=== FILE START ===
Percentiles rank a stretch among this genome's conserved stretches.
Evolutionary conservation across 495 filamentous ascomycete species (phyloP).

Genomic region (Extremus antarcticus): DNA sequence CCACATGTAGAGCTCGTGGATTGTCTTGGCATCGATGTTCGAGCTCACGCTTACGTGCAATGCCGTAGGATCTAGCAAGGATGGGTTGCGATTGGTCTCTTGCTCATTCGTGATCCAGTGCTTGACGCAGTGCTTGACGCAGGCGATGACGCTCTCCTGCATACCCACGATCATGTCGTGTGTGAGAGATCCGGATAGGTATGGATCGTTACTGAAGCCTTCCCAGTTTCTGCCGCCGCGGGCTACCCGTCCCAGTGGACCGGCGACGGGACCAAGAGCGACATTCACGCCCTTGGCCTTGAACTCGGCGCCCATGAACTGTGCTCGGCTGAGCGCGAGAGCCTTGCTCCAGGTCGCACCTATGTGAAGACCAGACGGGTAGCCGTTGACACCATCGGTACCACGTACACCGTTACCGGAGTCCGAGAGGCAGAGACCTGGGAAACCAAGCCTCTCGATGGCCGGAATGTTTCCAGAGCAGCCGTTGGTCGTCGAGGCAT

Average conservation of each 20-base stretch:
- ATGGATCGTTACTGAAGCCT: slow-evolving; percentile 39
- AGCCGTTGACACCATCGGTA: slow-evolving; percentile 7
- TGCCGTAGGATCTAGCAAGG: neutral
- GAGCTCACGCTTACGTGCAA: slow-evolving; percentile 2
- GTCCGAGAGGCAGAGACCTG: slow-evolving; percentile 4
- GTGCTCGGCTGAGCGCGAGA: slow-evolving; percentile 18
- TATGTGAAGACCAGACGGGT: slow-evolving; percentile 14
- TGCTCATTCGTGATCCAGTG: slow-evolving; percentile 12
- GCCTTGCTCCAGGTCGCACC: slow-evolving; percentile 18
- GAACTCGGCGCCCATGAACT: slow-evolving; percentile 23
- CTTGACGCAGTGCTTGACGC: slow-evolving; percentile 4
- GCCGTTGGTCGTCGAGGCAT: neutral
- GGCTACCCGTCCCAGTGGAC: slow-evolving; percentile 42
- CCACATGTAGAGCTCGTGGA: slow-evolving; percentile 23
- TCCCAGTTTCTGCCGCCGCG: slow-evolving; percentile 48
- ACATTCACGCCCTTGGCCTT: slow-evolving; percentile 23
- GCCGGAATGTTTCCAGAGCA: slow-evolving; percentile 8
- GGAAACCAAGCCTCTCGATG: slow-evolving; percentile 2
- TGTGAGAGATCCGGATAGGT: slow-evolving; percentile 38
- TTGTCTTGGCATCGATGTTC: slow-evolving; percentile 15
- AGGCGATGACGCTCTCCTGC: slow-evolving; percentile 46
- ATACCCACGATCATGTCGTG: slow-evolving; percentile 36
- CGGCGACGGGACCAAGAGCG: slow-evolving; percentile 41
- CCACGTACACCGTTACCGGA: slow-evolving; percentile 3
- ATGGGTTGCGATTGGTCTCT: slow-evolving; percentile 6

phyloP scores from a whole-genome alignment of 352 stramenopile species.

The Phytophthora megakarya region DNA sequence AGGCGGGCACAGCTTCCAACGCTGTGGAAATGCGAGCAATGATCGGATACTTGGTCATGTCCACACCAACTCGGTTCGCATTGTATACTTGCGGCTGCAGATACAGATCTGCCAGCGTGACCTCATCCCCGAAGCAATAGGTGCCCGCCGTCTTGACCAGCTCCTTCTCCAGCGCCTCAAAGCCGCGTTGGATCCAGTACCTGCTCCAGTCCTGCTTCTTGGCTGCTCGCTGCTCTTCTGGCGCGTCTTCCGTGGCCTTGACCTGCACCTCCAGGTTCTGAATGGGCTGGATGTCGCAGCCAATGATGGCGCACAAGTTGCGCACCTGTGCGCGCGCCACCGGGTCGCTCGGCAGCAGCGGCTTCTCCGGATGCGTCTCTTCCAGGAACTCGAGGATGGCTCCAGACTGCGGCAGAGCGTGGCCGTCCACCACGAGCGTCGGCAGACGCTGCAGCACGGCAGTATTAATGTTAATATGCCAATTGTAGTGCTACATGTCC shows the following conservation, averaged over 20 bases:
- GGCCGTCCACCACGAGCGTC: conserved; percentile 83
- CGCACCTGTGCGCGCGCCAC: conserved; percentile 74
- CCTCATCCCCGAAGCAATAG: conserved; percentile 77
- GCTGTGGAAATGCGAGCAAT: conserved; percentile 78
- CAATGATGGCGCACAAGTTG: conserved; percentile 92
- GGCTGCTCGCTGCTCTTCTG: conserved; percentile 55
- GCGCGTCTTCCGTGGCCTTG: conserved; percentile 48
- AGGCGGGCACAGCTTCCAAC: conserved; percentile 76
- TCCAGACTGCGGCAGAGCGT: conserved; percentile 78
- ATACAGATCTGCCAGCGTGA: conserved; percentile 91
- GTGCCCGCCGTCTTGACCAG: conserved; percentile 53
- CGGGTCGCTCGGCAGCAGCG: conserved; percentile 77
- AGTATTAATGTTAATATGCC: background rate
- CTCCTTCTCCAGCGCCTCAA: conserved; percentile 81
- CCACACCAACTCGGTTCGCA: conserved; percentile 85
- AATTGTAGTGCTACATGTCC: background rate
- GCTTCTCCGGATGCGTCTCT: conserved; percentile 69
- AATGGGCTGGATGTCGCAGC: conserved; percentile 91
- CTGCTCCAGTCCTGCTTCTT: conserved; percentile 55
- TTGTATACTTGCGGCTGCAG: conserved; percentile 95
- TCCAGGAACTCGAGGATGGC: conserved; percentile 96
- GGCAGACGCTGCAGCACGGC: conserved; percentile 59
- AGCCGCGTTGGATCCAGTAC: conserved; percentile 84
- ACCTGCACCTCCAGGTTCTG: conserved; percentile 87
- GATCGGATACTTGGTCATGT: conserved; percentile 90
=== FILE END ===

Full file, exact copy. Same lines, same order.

Percentiles rank a stretch among this genome's conserved stretches.
Evolutionary conservation across 495 filamentous ascomycete species (phyloP).

Genomic region (Extremus antarcticus): DNA sequence CCACATGTAGAGCTCGTGGATTGTCTTGGCATCGATGTTCGAGCTCACGCTTACGTGCAATGCCGTAGGATCTAGCAAGGATGGGTTGCGATTGGTCTCTTGCTCATTCGTGATCCAGTGCTTGACGCAGTGCTTGACGCAGGCGATGACGCTCTCCTGCATACCCACGATCATGTCGTGTGTGAGAGATCCGGATAGGTATGGATCGTTACTGAAGCCTTCCCAGTTTCTGCCGCCGCGGGCTACCCGTCCCAGTGGACCGGCGACGGGACCAAGAGCGACATTCACGCCCTTGGCCTTGAACTCGGCGCCCATGAACTGTGCTCGGCTGAGCGCGAGAGCCTTGCTCCAGGTCGCACCTATGTGAAGACCAGACGGGTAGCCGTTGACACCATCGGTACCACGTACACCGTTACCGGAGTCCGAGAGGCAGAGACCTGGGAAACCAAGCCTCTCGATGGCCGGAATGTTTCCAGAGCAGCCGTTGGTCGTCGAGGCAT

Average conservation of each 20-base stretch:
- ATGGATCGTTACTGAAGCCT: slow-evolving; percentile 39
- AGCCGTTGACACCATCGGTA: slow-evolving; percentile 7
- TGCCGTAGGATCTAGCAAGG: neutral
- GAGCTCACGCTTACGTGCAA: slow-evolving; percentile 2
- GTCCGAGAGGCAGAGACCTG: slow-evolving; percentile 4
- GTGCTCGGCTGAGCGCGAGA: slow-evolving; percentile 18
- TATGTGAAGACCAGACGGGT: slow-evolving; percentile 14
- TGCTCATTCGTGATCCAGTG: slow-evolving; percentile 12
- GCCTTGCTCCAGGTCGCACC: slow-evolving; percentile 18
- GAACTCGGCGCCCATGAACT: slow-evolving; percentile 23
- CTTGACGCAGTGCTTGACGC: slow-evolving; percentile 4
- GCCGTTGGTCGTCGAGGCAT: neutral
- GGCTACCCGTCCCAGTGGAC: slow-evolving; percentile 42
- CCACATGTAGAGCTCGTGGA: slow-evolving; percentile 23
- TCCCAGTTTCTGCCGCCGCG: slow-evolving; percentile 48
- ACATTCACGCCCTTGGCCTT: slow-evolving; percentile 23
- GCCGGAATGTTTCCAGAGCA: slow-evolving; percentile 8
- GGAAACCAAGCCTCTCGATG: slow-evolving; percentile 2
- TGTGAGAGATCCGGATAGGT: slow-evolving; percentile 38
- TTGTCTTGGCATCGATGTTC: slow-evolving; percentile 15
- AGGCGATGACGCTCTCCTGC: slow-evolving; percentile 46
- ATACCCACGATCATGTCGTG: slow-evolving; percentile 36
- CGGCGACGGGACCAAGAGCG: slow-evolving; percentile 41
- CCACGTACACCGTTACCGGA: slow-evolving; percentile 3
- ATGGGTTGCGATTGGTCTCT: slow-evolving; percentile 6

phyloP scores from a whole-genome alignment of 352 stramenopile species.

The Phytophthora megakarya region DNA sequence AGGCGGGCACAGCTTCCAACGCTGTGGAAATGCGAGCAATGATCGGATACTTGGTCATGTCCACACCAACTCGGTTCGCATTGTATACTTGCGGCTGCAGATACAGATCTGCCAGCGTGACCTCATCCCCGAAGCAATAGGTGCCCGCCGTCTTGACCAGCTCCTTCTCCAGCGCCTCAAAGCCGCGTTGGATCCAGTACCTGCTCCAGTCCTGCTTCTTGGCTGCTCGCTGCTCTTCTGGCGCGTCTTCCGTGGCCTTGACCTGCACCTCCAGGTTCTGAATGGGCTGGATGTCGCAGCCAATGATGGCGCACAAGTTGCGCACCTGTGCGCGCGCCACCGGGTCGCTCGGCAGCAGCGGCTTCTCCGGATGCGTCTCTTCCAGGAACTCGAGGATGGCTCCAGACTGCGGCAGAGCGTGGCCGTCCACCACGAGCGTCGGCAGACGCTGCAGCACGGCAGTATTAATGTTAATATGCCAATTGTAGTGCTACATGTCC shows the following conservation, averaged over 20 bases:
- GGCCGTCCACCACGAGCGTC: conserved; percentile 83
- CGCACCTGTGCGCGCGCCAC: conserved; percentile 74
- CCTCATCCCCGAAGCAATAG: conserved; percentile 77
- GCTGTGGAAATGCGAGCAAT: conserved; percentile 78
- CAATGATGGCGCACAAGTTG: conserved; percentile 92
- GGCTGCTCGCTGCTCTTCTG: conserved; percentile 55
- GCGCGTCTTCCGTGGCCTTG: conserved; percentile 48
- AGGCGGGCACAGCTTCCAAC: conserved; percentile 76
- TCCAGACTGCGGCAGAGCGT: conserved; percentile 78
- ATACAGATCTGCCAGCGTGA: conserved; percentile 91
- GTGCCCGCCGTCTTGACCAG: conserved; percentile 53
- CGGGTCGCTCGGCAGCAGCG: conserved; percentile 77
- AGTATTAATGTTAATATGCC: background rate
- CTCCTTCTCCAGCGCCTCAA: conserved; percentile 81
- CCACACCAACTCGGTTCGCA: conserved; percentile 85
- AATTGTAGTGCTACATGTCC: background rate
- GCTTCTCCGGATGCGTCTCT: conserved; percentile 69
- AATGGGCTGGATGTCGCAGC: conserved; percentile 91
- CTGCTCCAGTCCTGCTTCTT: conserved; percentile 55
- TTGTATACTTGCGGCTGCAG: conserved; percentile 95
- TCCAGGAACTCGAGGATGGC: conserved; percentile 96
- GGCAGACGCTGCAGCACGGC: conserved; percentile 59
- AGCCGCGTTGGATCCAGTAC: conserved; percentile 84
- ACCTGCACCTCCAGGTTCTG: conserved; percentile 87
- GATCGGATACTTGGTCATGT: conserved; percentile 90